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Tipsheet

Arizona Dems’ Push to Overturn School Choice Expansion Fails

AP Photo/Seth Wenig

Opponents of Arizona’s newly-enacted school choice expansion program were dealt a devastating blow last week after they failed to garner enough signatures to pause the program and place it on the general election ballot in 2024.

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Arizona Gov. Doug Ducey (R) signed the school choice program, Empowerment Scholarship Account (ESA), into law in July. Families who qualify can spend their children’s state-funded education money on approved education expenses, including tuition for private schools. Ducey called the legislation “a win for all K-12 students.”

Reportedly, so many parents applied for the program that the Arizona Department of Education extended the application deadline.

However, a teachers' union-backed anti-school choice group called Save Our Schools Arizona attempted to take down the new law (via The Wall Street Journal): 

Arizona has a procedure called the veto referendum. If opponents of a new law collect enough signatures within 90 days of its enactment, the secretary of state can stop the law and put it on the next general-election ballot—in this case, in November 2024. The signature requirement is 118,823, or 5% of turnout in the most recent gubernatorial election.

An antichoice group, Save Our Schools Arizona, said last week it had turned in 141,714 signatures. Secretary of State Katie Hobbs—a school-choice foe and the Democratic nominee for governor—halted the processing of school-choice scholarship applications and started verifying the petitions.

It looked like a significant setback for school choice until school-choice supporters acquired all the petition sheets from the Secretary of State’s Office using public-records requests. Although Save Our Schools claimed to have submitted 10,200 sheets of signatures, the Secretary of State’s Office said on Monday that only 8,175 sheets were turned in. By counting the number of signatures on a random sample of 100 of those sheets, I estimated the total number at 92,623. The Goldwater Institute hand-counted all signatures and found 88,866.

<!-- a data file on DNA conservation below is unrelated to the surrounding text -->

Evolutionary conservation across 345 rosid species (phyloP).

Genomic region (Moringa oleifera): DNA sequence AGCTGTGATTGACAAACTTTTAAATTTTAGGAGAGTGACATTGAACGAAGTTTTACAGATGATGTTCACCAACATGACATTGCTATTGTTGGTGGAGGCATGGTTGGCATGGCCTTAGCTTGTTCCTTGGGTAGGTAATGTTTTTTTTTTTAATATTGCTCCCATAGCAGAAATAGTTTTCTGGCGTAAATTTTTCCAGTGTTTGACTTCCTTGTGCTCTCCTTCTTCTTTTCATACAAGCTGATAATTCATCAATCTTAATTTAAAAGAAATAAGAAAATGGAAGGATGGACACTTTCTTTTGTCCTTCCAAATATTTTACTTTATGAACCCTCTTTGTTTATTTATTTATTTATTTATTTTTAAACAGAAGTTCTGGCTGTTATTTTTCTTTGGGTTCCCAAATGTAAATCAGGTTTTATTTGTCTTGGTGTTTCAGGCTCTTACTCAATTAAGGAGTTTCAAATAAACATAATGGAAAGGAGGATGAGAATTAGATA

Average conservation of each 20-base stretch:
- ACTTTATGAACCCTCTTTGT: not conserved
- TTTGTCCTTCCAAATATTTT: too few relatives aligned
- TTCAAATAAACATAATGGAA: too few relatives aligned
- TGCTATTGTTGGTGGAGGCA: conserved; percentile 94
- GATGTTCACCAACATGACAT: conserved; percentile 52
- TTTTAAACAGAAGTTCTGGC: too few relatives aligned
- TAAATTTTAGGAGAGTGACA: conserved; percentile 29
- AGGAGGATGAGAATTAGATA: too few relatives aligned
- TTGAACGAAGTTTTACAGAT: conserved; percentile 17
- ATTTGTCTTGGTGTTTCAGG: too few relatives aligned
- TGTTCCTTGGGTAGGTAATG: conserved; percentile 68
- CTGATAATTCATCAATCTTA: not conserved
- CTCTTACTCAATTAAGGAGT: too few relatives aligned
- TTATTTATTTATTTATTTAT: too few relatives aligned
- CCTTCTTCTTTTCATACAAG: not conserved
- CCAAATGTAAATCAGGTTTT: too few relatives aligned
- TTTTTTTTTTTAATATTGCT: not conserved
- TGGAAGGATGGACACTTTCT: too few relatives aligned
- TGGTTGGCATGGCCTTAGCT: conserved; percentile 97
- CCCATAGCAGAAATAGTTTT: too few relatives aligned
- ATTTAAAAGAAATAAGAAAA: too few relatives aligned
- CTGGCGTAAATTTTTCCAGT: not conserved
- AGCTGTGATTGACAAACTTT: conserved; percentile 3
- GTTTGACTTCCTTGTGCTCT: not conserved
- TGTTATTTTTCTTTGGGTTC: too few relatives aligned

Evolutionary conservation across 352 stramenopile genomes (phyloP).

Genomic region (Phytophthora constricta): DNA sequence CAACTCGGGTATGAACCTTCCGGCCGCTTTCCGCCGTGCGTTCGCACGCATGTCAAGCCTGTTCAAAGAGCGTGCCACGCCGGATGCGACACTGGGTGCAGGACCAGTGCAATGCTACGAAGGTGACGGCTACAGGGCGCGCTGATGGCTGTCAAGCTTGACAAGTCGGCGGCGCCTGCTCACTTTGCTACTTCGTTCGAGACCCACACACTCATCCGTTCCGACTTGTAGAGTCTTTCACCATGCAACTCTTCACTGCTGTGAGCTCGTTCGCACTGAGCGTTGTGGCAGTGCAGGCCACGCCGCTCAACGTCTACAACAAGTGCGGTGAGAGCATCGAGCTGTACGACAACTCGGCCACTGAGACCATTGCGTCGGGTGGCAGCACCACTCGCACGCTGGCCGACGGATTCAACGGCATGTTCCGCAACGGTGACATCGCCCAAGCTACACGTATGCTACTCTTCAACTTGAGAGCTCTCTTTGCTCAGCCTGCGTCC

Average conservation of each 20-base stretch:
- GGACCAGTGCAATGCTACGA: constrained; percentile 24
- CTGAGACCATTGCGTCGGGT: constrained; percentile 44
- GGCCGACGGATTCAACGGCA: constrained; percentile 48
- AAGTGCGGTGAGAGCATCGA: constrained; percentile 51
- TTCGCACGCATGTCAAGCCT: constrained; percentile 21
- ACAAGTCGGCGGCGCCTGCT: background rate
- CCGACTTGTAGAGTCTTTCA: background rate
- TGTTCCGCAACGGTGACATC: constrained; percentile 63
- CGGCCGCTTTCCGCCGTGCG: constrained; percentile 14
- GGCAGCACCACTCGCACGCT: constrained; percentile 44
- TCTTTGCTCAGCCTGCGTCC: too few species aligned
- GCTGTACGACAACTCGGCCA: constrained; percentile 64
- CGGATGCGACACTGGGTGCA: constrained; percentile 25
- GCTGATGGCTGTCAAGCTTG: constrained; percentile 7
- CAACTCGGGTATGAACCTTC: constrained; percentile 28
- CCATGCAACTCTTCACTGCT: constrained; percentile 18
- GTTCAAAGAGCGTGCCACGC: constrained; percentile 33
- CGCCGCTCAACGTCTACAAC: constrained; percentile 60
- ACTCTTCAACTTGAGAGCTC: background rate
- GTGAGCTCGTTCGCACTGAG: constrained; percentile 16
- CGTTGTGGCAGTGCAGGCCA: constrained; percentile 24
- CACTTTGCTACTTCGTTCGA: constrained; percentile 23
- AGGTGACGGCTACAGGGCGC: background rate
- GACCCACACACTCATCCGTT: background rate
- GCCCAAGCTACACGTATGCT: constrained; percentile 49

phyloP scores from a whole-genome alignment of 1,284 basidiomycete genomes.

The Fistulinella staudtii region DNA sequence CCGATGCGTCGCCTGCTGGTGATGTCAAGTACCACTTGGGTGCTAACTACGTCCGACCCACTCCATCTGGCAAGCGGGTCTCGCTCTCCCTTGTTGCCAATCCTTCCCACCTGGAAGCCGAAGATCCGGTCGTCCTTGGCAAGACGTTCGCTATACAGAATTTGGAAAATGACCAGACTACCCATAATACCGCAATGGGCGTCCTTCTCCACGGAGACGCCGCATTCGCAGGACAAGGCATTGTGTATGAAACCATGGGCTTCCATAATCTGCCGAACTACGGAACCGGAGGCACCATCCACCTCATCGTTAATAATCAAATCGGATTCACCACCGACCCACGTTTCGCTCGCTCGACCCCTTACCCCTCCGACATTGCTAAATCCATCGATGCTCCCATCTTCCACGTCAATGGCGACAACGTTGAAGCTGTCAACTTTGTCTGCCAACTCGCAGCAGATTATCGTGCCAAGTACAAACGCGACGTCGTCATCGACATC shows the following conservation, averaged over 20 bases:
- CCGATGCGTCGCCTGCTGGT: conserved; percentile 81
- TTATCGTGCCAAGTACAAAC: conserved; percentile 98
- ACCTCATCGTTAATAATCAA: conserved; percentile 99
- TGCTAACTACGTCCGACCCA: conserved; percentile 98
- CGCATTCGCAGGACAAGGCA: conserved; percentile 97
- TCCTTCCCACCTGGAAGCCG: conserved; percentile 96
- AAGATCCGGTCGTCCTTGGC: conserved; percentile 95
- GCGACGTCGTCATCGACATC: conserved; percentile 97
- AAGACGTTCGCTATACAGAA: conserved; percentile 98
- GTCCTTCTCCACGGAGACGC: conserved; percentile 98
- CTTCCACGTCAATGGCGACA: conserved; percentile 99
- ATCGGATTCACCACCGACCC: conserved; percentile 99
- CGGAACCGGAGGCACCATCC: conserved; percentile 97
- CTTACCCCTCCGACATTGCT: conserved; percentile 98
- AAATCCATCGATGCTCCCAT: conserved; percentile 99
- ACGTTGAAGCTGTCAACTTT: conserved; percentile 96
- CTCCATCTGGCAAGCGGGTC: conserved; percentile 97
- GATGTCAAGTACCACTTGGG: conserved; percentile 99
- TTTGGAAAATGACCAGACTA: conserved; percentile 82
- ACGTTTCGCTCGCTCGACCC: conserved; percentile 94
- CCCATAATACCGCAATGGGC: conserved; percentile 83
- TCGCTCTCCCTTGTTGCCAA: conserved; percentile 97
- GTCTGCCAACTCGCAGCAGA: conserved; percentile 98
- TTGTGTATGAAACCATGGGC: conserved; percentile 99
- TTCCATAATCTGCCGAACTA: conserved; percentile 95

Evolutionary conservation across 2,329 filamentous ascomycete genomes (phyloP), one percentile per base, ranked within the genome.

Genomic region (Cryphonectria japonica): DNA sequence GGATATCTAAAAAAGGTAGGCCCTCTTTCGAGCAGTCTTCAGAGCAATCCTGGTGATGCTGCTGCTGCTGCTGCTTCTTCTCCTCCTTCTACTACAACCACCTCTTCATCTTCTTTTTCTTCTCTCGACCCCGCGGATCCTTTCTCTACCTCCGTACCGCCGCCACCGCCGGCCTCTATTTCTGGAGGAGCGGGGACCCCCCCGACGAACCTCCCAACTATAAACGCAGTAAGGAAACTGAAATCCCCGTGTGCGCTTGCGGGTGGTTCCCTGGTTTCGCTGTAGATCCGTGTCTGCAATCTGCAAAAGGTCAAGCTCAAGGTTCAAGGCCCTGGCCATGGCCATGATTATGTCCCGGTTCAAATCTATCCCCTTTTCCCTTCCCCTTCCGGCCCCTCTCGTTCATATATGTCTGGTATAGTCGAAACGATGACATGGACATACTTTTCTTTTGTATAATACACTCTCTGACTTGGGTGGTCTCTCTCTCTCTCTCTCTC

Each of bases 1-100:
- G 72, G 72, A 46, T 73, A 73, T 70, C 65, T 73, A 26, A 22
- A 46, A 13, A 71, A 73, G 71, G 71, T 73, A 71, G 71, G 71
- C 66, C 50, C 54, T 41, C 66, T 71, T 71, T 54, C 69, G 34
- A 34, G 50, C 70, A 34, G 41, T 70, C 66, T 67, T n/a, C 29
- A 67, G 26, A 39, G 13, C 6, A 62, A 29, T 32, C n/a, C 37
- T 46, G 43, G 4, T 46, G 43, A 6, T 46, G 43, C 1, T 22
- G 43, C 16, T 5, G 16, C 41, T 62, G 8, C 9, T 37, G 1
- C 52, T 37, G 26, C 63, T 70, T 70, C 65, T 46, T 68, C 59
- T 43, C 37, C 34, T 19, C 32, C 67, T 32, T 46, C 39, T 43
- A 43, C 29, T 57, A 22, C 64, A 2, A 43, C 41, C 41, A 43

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On Friday, Arizona Secretary of State and Democratic gubernatorial candidate Katie Hobbs announced that the referendum failed to qualify for the general election ballot in 2024. 

Save Our Schools admitted defeat shortly after. 

“The preliminary results make it clear: Arizona families have rejected special interests’ attempts to take away their ability to choose the education that best meets their child’s unique needs,” Victor Riches, president and CEO of the Goldwater Institute, said in a statement. “Families deserve the right to choose the best education option for their children, regardless of zip code, and now, they’ll once again be able to exercise that right by applying for ESAs.”

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